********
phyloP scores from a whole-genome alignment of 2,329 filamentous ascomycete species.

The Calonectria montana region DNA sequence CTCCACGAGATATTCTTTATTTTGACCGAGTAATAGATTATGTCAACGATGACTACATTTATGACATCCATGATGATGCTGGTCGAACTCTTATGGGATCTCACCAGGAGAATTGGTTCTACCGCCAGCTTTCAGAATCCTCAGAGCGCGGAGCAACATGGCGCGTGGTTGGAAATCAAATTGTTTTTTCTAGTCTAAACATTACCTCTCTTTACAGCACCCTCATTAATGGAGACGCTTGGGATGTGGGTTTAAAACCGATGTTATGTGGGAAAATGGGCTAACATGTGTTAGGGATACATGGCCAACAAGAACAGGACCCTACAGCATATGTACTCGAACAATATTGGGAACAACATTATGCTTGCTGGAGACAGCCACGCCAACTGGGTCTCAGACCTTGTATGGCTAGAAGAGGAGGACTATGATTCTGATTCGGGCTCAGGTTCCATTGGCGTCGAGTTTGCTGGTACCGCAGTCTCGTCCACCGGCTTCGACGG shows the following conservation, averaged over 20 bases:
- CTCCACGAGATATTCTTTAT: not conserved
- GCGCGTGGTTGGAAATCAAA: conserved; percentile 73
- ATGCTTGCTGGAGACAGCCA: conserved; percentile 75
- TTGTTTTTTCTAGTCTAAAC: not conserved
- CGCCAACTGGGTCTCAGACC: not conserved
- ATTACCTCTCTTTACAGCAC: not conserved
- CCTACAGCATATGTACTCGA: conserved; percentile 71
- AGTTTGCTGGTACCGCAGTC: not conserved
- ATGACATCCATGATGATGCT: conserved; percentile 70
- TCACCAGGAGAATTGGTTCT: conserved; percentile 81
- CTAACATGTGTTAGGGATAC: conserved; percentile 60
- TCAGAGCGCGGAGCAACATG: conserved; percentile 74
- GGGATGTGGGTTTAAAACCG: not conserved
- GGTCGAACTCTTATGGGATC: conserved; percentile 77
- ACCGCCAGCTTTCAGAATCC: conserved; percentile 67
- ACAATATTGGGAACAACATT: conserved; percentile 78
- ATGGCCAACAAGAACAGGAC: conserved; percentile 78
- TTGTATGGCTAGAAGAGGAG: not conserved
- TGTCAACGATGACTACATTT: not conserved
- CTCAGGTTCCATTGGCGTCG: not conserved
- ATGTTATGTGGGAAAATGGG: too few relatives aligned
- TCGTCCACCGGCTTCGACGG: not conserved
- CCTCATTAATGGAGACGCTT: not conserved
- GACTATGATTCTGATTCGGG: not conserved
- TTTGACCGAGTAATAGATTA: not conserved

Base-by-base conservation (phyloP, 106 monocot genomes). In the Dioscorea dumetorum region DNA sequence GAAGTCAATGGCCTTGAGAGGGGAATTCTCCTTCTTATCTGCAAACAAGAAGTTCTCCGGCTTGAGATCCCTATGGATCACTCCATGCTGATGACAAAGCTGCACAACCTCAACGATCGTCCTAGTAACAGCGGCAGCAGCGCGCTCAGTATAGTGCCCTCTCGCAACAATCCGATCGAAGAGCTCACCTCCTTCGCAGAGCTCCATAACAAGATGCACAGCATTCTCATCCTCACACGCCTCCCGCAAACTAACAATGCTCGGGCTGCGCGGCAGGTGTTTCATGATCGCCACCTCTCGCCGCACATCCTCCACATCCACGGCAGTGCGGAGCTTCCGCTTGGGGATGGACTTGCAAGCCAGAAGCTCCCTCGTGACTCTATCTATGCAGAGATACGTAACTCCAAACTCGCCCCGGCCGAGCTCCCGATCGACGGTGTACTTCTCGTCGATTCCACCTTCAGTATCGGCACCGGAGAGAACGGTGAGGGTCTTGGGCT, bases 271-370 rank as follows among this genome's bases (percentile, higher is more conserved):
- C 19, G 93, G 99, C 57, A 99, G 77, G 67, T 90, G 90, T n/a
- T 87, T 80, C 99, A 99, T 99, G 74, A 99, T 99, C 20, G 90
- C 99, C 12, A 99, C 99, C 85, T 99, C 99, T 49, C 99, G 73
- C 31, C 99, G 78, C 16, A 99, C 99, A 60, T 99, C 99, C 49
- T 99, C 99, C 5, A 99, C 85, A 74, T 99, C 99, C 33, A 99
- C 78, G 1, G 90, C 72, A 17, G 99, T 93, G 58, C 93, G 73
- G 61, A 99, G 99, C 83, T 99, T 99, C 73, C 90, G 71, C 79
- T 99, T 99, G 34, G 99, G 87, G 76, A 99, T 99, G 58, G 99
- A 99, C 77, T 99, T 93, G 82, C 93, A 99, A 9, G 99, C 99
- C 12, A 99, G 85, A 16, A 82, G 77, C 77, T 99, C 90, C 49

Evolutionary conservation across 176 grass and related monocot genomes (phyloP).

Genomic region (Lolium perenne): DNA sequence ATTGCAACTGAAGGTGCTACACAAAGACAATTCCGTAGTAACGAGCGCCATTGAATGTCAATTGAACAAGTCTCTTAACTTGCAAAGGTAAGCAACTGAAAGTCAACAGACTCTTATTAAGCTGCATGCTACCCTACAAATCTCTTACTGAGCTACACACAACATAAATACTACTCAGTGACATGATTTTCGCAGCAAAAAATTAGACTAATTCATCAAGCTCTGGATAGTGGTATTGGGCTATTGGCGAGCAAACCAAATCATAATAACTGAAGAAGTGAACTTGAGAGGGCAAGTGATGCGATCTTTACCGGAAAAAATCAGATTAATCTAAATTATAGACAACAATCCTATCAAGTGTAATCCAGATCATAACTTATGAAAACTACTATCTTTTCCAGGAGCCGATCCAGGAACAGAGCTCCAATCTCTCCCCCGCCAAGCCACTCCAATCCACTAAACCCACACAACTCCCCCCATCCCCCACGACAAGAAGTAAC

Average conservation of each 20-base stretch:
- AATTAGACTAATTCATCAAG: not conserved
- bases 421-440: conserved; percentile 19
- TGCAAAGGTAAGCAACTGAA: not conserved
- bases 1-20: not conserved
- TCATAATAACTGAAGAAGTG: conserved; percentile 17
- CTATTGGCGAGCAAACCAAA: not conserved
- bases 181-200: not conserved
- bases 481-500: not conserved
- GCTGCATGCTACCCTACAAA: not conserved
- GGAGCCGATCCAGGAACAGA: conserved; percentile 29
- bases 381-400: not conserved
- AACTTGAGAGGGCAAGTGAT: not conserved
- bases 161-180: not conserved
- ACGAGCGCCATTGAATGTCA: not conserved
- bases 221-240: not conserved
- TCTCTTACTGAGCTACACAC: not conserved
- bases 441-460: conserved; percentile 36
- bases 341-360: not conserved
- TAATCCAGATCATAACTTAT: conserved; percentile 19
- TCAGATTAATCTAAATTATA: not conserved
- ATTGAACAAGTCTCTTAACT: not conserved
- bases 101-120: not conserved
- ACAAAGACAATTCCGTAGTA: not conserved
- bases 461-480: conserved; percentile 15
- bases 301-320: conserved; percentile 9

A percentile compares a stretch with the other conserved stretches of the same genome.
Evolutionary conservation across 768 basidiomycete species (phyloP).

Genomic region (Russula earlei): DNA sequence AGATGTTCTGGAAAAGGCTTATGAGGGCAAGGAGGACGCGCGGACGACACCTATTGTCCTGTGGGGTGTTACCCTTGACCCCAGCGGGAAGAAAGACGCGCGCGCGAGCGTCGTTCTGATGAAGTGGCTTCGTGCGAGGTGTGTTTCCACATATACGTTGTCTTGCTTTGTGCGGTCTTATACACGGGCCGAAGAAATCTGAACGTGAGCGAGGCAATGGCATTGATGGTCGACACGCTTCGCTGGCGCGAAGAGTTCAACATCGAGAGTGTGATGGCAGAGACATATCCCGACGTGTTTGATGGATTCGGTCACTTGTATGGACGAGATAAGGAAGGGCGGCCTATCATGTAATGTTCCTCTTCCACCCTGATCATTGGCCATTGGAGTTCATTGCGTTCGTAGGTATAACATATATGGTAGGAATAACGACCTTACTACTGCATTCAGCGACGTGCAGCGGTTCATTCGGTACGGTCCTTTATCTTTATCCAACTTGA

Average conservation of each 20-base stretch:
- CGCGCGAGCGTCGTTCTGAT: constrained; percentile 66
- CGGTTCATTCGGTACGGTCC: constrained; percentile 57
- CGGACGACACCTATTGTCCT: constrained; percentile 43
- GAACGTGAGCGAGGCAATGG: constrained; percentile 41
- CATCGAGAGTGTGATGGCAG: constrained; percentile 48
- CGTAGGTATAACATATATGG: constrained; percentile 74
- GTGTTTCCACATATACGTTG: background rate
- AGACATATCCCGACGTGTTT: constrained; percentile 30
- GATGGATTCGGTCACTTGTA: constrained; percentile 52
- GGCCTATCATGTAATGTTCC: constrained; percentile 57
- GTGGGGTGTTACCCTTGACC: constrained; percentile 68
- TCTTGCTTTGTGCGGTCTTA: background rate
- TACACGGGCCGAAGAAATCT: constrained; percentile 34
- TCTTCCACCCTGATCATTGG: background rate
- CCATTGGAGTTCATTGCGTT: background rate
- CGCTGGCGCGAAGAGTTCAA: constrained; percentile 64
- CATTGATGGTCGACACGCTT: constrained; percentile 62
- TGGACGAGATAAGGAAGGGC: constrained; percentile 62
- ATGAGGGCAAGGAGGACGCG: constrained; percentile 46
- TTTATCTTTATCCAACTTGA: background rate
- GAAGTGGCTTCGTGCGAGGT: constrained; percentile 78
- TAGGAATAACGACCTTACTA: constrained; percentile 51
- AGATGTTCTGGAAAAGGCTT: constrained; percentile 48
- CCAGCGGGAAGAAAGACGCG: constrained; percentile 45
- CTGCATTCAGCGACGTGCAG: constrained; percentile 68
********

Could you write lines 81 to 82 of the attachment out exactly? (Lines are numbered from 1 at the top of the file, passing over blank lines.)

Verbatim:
- GTGGGGTGTTACCCTTGACC: constrained; percentile 68
- TCTTGCTTTGTGCGGTCTTA: background rate